ingredient information
Peas Starch Native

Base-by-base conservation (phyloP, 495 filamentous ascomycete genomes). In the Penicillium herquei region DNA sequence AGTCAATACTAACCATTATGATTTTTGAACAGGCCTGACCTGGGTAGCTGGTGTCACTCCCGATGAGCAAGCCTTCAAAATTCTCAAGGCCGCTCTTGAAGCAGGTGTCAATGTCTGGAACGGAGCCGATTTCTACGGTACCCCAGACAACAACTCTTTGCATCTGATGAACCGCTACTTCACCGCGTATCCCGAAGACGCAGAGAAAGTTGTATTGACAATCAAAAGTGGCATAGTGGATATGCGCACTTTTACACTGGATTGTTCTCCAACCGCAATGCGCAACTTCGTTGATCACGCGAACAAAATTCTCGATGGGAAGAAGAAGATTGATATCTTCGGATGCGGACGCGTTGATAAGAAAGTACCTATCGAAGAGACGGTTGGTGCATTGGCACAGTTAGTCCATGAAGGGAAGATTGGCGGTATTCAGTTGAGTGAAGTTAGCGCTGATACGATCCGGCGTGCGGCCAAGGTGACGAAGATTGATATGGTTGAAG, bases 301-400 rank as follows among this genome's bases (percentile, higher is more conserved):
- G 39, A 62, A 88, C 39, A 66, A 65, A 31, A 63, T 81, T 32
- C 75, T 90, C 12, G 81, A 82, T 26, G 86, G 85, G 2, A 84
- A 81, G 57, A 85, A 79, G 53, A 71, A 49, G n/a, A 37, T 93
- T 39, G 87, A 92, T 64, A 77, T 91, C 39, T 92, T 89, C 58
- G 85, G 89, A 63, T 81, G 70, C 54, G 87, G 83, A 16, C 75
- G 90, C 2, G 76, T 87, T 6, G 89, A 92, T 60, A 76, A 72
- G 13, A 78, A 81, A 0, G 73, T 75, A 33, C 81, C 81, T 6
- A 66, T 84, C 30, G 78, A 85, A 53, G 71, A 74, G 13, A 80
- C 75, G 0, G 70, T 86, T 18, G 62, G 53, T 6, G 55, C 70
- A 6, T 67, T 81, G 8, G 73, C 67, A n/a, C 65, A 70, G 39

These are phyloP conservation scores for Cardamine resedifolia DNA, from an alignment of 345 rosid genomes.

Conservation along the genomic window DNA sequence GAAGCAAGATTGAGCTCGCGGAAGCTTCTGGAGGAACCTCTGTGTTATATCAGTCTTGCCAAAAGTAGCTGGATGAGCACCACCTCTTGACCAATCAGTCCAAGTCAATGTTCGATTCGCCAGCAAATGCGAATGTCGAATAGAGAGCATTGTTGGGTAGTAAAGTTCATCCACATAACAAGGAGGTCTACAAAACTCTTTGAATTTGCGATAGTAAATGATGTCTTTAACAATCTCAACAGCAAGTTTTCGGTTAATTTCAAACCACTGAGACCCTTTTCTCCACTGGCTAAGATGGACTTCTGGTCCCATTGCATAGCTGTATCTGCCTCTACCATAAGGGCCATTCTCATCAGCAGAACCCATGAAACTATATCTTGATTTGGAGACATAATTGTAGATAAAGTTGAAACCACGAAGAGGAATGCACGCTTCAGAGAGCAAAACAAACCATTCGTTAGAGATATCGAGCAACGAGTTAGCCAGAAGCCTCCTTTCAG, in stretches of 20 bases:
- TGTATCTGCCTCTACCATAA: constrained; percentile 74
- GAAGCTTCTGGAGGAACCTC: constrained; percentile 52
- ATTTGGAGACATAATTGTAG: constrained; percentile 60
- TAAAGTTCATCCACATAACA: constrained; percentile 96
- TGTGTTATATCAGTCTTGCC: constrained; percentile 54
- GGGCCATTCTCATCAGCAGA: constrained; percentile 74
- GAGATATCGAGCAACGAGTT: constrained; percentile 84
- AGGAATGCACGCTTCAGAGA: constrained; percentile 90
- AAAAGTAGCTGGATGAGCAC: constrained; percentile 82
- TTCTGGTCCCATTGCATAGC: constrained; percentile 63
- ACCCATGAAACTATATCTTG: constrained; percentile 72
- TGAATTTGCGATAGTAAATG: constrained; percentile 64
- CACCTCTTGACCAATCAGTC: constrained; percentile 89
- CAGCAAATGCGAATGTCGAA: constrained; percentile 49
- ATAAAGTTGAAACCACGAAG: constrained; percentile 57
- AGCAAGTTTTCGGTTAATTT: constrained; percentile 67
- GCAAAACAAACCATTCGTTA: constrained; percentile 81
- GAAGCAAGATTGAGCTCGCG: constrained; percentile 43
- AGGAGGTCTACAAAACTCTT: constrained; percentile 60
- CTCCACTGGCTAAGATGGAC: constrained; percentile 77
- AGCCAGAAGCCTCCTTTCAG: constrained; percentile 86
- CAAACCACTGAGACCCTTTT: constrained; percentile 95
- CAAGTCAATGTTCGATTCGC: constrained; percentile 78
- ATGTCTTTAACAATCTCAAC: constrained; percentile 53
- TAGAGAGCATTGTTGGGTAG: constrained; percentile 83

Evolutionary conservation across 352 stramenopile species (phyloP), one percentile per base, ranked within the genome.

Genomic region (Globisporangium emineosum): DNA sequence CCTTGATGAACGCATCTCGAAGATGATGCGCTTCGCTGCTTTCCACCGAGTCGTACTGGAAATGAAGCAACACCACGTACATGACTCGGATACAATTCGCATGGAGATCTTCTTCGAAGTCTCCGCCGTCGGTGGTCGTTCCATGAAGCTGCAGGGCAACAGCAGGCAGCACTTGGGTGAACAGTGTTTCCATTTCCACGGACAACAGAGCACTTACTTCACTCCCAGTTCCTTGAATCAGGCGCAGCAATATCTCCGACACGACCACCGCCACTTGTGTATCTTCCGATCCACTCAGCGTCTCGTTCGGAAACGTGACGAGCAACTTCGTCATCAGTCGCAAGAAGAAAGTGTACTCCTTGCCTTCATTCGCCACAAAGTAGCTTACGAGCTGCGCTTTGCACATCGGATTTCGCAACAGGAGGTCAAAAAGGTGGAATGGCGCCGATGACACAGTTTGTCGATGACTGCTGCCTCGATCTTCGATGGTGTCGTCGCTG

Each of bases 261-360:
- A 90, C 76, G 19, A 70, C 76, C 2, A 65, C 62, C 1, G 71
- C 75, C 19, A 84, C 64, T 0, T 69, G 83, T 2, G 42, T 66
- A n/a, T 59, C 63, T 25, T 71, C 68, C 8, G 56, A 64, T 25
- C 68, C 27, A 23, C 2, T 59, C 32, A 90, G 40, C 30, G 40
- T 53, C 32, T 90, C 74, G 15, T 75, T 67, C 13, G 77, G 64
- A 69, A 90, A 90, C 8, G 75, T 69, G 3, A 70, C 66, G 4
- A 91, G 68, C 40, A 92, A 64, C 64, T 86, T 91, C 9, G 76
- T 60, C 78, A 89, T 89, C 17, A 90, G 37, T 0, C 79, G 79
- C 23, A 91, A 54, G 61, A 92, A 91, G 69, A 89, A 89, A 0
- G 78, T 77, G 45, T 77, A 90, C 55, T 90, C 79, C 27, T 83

pea is most commonly the small spherical seed or the seed-pod of the legume Pisum sativum.[1] Each pod contains several peas. Although it is botanically a fruit,[2] it is treated as a vegetable in cooking. The name is also used to describe other edible seeds from the Fabaceae such as the pigeon pea (Cajanus cajan), the cowpea (Vigna unguiculata), and the seeds from several species of Lathyrus. P. sativum is an annual plant, with a life cycle of one year. It is a cool season crop grown in many parts of the world; planting can take place from winter through to early summer depending on location. The average pea weighs between 0.1 and 0.36 grams.[3] The species is used as a vegetable – fresh, frozen or canned, and is also grown to produce dry peas like the split pea. These varieties are typically called field peas. The wild pea is restricted to the Mediterranean basin and the Near East. The earliest archaeological finds of peas come from Neolithic Syria, Turkey and Jordan. In Egypt, early finds date from ca. 4800–4400 BC in the Nile delta area, and from ca. 3800–3600 BC in Upper Egypt. The pea was also present in Georgia in the 5th millennium BC. Farther east, the finds are younger. Peas were present in Afghanistan ca. 2000 BC, in Harappa, Pakistan, and in north-west India in 2250–1750 BC. In the second half of the 2nd millennium BC this pulse crop appears in the Gangetic basin and southern India. Starch or amylum is a polysaccharide carbohydrate consisting of a large number of glucose units joined together by glycosidic bonds. Starch is produced by all green plants as an energy store. It is the most important carbohydrate in the human diet and is contained in such staple foods as rice, wheat, maize (corn), potatoes and cassava. Pure starch is a white, tasteless and odorless powder that is insoluble in cold water or alcohol. It consists of two types of molecules: the linear and helical amylose and the branched amylopectin. Depending on the plant, starch generally contains 20 to 25% amylose and 75 to 80% amylopectin.[1] Glycogen, the glucose store of animals, is a more branched version of amylopectin. Starch can be used as a thickening, stiffening or gluing agent when dissolved in warm water, giving wheatpaste.